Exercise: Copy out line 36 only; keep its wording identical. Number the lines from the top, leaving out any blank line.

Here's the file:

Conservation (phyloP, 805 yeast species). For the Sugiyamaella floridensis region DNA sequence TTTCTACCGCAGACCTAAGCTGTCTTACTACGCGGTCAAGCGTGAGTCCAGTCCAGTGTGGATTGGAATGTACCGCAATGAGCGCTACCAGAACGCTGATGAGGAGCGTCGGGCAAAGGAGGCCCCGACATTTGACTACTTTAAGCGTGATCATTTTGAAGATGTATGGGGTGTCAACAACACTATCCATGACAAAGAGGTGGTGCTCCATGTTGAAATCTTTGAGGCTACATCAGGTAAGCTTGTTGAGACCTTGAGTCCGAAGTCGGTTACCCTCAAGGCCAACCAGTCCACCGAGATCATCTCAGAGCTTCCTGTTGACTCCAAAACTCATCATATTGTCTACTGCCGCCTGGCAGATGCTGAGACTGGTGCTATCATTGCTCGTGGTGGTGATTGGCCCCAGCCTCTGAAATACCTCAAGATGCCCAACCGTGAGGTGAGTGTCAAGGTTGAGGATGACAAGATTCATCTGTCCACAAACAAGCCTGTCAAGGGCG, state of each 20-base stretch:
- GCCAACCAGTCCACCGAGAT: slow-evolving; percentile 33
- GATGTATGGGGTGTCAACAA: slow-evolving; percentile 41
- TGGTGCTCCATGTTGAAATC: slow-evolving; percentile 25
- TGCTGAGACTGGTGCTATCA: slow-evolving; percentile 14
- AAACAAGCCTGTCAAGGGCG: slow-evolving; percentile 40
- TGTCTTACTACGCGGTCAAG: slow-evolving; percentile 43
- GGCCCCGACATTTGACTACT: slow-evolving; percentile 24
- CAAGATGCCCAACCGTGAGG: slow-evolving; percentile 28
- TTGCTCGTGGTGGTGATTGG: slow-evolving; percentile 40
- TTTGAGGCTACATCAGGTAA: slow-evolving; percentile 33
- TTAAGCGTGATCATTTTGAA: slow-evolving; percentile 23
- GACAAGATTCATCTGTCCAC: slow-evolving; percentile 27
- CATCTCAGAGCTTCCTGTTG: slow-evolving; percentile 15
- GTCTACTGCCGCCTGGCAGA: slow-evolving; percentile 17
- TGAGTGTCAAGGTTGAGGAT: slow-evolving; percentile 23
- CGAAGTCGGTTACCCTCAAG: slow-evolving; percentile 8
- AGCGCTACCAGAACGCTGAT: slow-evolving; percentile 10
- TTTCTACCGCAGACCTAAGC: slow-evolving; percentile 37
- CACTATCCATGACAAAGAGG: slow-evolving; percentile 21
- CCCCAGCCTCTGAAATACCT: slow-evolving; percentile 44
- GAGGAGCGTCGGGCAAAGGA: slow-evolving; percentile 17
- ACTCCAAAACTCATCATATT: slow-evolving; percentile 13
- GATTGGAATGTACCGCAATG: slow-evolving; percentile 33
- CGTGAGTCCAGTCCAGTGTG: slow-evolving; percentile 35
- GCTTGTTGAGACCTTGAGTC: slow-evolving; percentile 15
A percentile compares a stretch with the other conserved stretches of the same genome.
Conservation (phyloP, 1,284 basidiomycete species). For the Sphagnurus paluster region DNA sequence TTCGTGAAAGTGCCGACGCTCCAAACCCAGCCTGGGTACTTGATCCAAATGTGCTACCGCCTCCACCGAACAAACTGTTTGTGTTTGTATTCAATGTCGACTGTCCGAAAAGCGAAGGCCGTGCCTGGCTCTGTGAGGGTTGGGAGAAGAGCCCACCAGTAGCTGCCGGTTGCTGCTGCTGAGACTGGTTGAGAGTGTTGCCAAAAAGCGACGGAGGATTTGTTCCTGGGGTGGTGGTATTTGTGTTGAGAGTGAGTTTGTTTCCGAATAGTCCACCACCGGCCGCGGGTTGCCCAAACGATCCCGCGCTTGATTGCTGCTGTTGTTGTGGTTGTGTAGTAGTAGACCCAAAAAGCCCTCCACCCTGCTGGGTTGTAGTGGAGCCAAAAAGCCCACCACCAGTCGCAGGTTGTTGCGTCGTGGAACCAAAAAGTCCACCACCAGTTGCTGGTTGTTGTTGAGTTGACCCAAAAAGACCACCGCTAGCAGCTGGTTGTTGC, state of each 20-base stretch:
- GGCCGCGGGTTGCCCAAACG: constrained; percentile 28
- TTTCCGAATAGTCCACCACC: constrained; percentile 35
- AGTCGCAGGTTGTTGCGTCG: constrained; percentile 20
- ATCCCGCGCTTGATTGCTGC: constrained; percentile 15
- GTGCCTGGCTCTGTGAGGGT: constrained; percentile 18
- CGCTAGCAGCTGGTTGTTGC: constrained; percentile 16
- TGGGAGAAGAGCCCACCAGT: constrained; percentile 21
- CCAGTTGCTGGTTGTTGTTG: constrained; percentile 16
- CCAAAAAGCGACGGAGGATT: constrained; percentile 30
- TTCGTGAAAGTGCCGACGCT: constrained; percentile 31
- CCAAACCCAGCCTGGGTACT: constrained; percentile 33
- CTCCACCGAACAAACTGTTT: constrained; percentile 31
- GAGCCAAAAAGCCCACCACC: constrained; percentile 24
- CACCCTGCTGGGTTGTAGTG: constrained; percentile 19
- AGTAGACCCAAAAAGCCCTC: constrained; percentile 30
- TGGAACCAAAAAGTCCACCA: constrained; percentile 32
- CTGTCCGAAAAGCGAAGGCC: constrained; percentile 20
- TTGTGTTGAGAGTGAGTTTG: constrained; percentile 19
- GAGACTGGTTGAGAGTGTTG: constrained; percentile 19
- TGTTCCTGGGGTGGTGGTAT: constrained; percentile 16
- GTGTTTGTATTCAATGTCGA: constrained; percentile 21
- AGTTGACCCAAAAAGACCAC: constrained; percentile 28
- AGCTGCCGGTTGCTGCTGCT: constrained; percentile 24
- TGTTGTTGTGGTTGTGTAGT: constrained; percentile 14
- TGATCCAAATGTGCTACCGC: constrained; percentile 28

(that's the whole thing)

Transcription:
- CCAGTTGCTGGTTGTTGTTG: constrained; percentile 16